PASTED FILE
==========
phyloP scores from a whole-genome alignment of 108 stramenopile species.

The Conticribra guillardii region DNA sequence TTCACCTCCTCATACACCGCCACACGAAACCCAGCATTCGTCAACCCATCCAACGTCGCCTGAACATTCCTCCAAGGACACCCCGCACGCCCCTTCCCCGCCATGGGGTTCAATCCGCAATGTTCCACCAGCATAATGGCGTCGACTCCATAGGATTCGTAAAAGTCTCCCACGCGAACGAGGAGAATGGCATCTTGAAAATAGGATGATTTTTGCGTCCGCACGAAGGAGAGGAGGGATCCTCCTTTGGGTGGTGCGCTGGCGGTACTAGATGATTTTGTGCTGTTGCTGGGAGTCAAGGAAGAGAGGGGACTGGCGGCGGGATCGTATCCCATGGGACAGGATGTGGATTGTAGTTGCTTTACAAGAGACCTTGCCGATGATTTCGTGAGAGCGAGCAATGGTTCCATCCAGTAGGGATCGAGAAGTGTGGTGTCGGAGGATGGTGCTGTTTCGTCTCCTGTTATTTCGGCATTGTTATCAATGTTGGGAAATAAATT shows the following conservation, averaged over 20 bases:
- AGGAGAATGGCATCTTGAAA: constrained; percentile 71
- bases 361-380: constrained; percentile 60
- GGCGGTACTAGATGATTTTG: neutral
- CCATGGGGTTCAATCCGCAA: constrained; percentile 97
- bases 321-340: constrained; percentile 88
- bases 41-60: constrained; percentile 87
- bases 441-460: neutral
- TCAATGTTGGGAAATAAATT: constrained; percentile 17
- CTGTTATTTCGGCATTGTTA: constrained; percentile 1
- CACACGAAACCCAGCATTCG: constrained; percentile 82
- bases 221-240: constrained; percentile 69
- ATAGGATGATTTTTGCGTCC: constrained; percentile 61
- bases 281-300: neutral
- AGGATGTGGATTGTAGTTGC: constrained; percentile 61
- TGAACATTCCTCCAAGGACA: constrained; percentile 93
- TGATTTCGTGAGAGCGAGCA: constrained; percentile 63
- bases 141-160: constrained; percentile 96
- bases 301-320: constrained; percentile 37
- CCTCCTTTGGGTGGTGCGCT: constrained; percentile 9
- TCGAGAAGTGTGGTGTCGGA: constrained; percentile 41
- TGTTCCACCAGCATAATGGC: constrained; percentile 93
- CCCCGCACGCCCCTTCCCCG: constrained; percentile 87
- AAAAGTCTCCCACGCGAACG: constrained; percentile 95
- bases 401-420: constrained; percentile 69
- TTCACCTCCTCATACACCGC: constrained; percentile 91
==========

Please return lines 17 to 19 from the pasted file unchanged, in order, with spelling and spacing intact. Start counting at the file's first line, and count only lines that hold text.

- TGAACATTCCTCCAAGGACA: constrained; percentile 93
- TGATTTCGTGAGAGCGAGCA: constrained; percentile 63
- bases 141-160: constrained; percentile 96